Zygote - Wikipedia
Gamete, Zygote. Developed by the process of meiosis, Formed by the fusion of two gametes. A haploid cell that contains 23 chromosomes. Human zygotes contain 46 chromosomes. The type of cell division that produces gametes with half the normal chromosome number is called meiosis. Gametes. Gametes are reproductive cells that unite at fertilization to form a new cell called a zygote. Gametes are haploid cells formed by meiosis.
This delivery, or fertilization, occurs within the female's uterine tubes, usually within 24 hours after ovulation. By that time, the oocyte has traveled a few centimeters down the uterine tube towards the uterus, while the sperm have made the long trek from the vagina, through the uterus and into the uterine tube.
Did you know that sperm move about That may not seem like a lot to you, but to a cell that's so tiny it's not visible to the naked eye, that's a lot of ground to cover! And it's not an easy trip. Of the almost million sperm that are released by the average male, only a few thousand actually reach the uterine tube, and from that only a few hundred actually reach the egg. Talk about survival of the fittest! This trip through the female's reproductive tract can take as long as a few hours or as little as 30 minutes, depending on the environment within the female's uterus.Sperm and Eggs Cells - Biology for All - FuseSchool
That's a lot of swimming for those tiny sperm! And, after all that, they still have a lot of work to do if they want to fertilize the egg.
The three layers of the oocyte You see, when the oocyte leaves the ovary it is surrounded by a couple of different layers. A gamete has only 1 sex chromosome Y or X and 1 copy of autosomes.
After two gametes successfully unite, the chromosomes of each gamete combine, which explains why a zygote carries 2 sex chromosomes XY or XX and 2 copies of autosomes. Site Gametes exist in two types: While the male gamete is located in the testis, the female gamete is developed in the ovary. A zygote, on the other hand, is only found in the female reproductive system.
Fertilization terminology: gametes, zygotes, haploid, diploid
To be specific, a zygote is initially developed in the fallopian tube. Motility There are major differences between a gamete and a zygote in terms of mobility.
A male gamete or a sperm cell is motile in nature, and it can travel and reach the fallopian tube within 45 minutes. Unlike a male gamete, a female gamete egg cell and a zygote are both non-motile.
Difference between a Gamete and a Zygote
Shape A female gamete and a zygote bear close resemblance as they are both large and spherical, while a male gamete is a tadpole-like structure that has the ability to swim towards the fallopian tube. So that's it's nucleus, once again none of this is drawn to scale. And your mother is also going to contribute 23 chromosomes. So one, two, three, four, five, six, seven, eight, nine, 10, 11, 12, 13, 14, 15, 16, 17, 18, 19, 20, 21, 22 and then she will contribute an x chromosome for the sex determining so your sex determining chromosomes are going to be xy, you're going to be male, if this was xx, you're going to be female so this is also a gamete here.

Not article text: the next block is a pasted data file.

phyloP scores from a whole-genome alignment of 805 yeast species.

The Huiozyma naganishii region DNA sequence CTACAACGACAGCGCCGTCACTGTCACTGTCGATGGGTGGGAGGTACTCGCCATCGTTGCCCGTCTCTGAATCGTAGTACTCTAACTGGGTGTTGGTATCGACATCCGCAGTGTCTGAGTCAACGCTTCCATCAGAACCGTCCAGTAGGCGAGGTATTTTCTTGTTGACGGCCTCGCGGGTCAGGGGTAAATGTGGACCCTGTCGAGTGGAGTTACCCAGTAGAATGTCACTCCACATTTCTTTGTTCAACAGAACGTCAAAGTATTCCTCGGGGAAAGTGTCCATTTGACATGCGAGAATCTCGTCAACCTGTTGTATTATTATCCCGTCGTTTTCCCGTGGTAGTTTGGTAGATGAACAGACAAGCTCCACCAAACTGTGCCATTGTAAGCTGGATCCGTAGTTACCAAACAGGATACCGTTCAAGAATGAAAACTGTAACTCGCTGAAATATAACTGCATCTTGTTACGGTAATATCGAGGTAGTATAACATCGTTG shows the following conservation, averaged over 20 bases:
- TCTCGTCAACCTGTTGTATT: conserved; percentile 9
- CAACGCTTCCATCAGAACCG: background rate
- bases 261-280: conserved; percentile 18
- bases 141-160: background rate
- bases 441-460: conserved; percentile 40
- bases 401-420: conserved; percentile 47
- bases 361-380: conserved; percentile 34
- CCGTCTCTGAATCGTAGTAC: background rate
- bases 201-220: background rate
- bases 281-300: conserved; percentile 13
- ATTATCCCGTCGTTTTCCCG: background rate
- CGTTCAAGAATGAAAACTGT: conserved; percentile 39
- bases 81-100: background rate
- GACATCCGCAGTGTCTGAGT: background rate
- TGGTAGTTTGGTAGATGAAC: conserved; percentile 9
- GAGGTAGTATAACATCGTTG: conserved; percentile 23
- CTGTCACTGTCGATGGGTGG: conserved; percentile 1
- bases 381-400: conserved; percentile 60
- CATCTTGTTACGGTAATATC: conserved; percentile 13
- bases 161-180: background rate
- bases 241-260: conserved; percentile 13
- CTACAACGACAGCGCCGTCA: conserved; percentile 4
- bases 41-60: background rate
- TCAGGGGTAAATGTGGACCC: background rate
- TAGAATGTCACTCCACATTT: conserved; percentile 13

So a gamete is the general term for either a sperm or an egg.
Fertilization terminology: gametes, zygotes, haploid, diploid (video) | Khan Academy
Now once these two things are fused, what do we have? Once they're fused, then we're going to have you could say a fertilized egg but we are going to call that a zygote so let me draw that. I'm going to do this in a new color, and I'm running out of space and I want this all to fit on the same screen so I'll draw it not quite at scale and so let me draw the nucleus of the zygote, I'm going to make the nucleus fairly large so that we can focus on the chromosomes in it, once again none of this is drawn to scale.
So you're going to have the 23 chromosomes from your father, so let me do that. One, two, three, four, five, six, seven, eight, nine, 10, 11, 12, 13, 14, 15, 16, 17, 18, 19, 20, 21, 22 and 23, and then the 23 chromosomes from your mother. One, two, three, four, five, six, seven, eight, nine, 10, 11, 12, 13, 14, 15, 16, 17, 18, 19, 20, 21, 22 and 23 so you got that x chromosome from your mother.
And as you might have notice, I've drawn them in pairs so you now have a total, let me make it clear, you have 23 chromosomes here, 23 chromosomes in the sperm, you have 23 chromosomes in the egg and now you have 46 chromosomes in the fertilized egg, 46 chromosomes, and now that we have a full contingent of chromosomes and then this cell can now keep replicating, keep splitting and differentiating into all of what makes you, you, we call this right over here, we call this a zygote.
- Gametes: Definition, Formation & Fusion
- Fertilization and Zygote Formation: Definition and Processes
So one way to think about it, the gametes are the sex cells that have half the number of chromosomes and the zygote is the cell that's now ready to differentiate into an actual organism that has double the number or that has a full contingency of chromosomes, that has 46 chromosomes, and you see that I've made them in pairs and these pairs, we call these homologous pairs and in each of these pairs, this is a pair of homologous chromosomes.
So what does that mean? Well that means that in general, these two chromosomes, you got one from your father, one from your mother, they code for the same things, they code for the same proteins but there are different variants of how they code for those proteins, those traits that you have so gross oversimplification is, let's say that there is a gene on, that one from your father that helps code for hair color well there would be a similar, there would be another variant of that gene on the chromosome from your mother that helps code for hair color as well.